I’ve been asked a number of times now to convert a set of FAQ articles that live in a knowledge base, into a full‑blown user guide. Since this has become a recurring request from many clients, I thought I’d share a few tips on how to approach the creation of a formal user guide from an existing collection of articles, which are often disparate in nature and originate from different authors.
In practice, it’s actually quite common for organizations to start with a pool of FAQ’s before they have formal user manuals. This is often the case with start ups and groups which expand organically, especially where user support takes precedence in order to prove out the product’s robustness, and there is no time and/or budget available yet for formal documentation. However, when such organizations reach the point where more formal copy is required, the knowledge base tends to be the only archive of information available to create documentation from.
The best approach is to allocate a technical writer who can take ownership of the project, identify gaps in information, and tie things together. While this can be assigned to an in-house person, it can also easily be outsourced to a contractor as well, since the bulk of the information exists. Having a dedicated person who can focus on documentation will ensure that technical and support operations can continue while the documentation is being assembled. A dedicated resource can also act as a go‑between person, seeking information from various subject matter experts, thus facilitating contributions towards the formal documentation from everyone.
Before diving into the pool of FAQs, first decide what type of user manual you want to create. Some manuals start with reference material and list step‑by‑step instructions later on, while others mix the two. Knowing what type of manual you want is important, because it will help you with the next step, which is to catalogue and organize your FAQ’s.
When it comes to content, FAQs tend to be very disparate. Each article tends to focus on a very specific workflow or provides information on a very specific problem. Therefore you should start by organizing common workflow related articles together to form sets of step‑by‑step instructions, followed by reference materials. You can then combine or keep these items separate based on how you want your user manual laid out.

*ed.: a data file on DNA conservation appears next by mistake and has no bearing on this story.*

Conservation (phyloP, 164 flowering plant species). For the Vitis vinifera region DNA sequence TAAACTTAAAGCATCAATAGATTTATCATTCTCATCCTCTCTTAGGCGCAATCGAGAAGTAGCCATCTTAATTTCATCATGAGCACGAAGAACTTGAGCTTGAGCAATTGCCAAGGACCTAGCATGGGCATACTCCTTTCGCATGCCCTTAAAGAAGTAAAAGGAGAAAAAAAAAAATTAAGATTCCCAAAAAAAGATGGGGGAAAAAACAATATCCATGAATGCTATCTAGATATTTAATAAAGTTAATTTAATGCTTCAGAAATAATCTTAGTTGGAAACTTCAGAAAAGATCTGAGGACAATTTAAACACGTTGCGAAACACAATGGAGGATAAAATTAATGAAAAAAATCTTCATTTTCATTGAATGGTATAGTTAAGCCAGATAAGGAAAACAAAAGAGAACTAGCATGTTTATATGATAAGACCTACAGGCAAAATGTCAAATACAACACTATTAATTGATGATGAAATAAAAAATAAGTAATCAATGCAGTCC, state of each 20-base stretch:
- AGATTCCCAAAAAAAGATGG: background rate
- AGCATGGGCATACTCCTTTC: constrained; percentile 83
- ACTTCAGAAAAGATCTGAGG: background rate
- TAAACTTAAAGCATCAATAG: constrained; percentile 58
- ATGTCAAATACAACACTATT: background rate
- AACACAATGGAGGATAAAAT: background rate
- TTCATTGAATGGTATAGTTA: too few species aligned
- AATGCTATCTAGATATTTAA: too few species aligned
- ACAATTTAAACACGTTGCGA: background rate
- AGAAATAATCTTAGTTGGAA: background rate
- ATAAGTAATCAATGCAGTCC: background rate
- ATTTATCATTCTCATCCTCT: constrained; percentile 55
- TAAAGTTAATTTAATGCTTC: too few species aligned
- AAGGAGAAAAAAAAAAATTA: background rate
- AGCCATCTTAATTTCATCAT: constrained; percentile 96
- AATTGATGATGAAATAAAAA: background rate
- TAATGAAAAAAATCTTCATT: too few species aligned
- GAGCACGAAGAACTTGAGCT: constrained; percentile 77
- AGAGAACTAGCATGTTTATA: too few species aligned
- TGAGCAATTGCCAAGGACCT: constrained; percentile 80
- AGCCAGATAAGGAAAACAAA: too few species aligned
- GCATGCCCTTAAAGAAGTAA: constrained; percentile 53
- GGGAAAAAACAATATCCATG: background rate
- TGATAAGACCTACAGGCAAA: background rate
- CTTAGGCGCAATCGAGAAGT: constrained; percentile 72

As part of this process, be sure to identify articles which focus on listing things (e.g. specifications). This could include product bulletins or support articles which focus on listing features or specifications for certain product versions. Such articles are prime candidates for appendix material, which can be placed at the back of the user guide and then cross referenced from other chapters.
Once everything is categorized, it’s time to start building out a table of contents (TOC). Regardless of the layout of the user manual you are creating, the TOC is an important element for organizing the content and helping the user find what they’re looking for. Note that the development of the TOC may require several iterations, and the effort may span the duration of your documentation project as new information is added.
As the layout and organization starts to take shape, the next step will be to identify gaps in information. With FAQ articles typically being quite disparate and focused on different topics, you will likely have to modify and rewrite many of the articles that you’ve grouped together – both to tie together language and technical content. As part of this process, you will also likely have to work closely with subject matter experts who can add additional details, verify information, or even provide you with whole workflows which may not have been captured in the FAQs.
One caveat to avoid here is the temptation to leave articles in the same form as you found them in the knowledgebase. Doing so basically results in FAQ articles living in two locations (i.e. the knowledge base and your new manual). FAQ articles are often “reactive” in nature in the sense that they describe a solution to an existing problem, or detail a workflow that the user already knows at least something about. So, strive to break away from the FAQ language and format, and instead think of the content from the perspective of a new user learning the product for the first time. After all, you’re they’re instructor and your manual is their course material.
Once this has been accomplished, the final step is to tie everything together with good overview information for each section. This should explain what the reader will learn in a given section, why the information is important, and where they can find additional related information.
So, follow these steps the next time you have the task of creating a formal user manual from existing FAQs, and you should have the basis for a quality manual that you can continue to build on for years to come.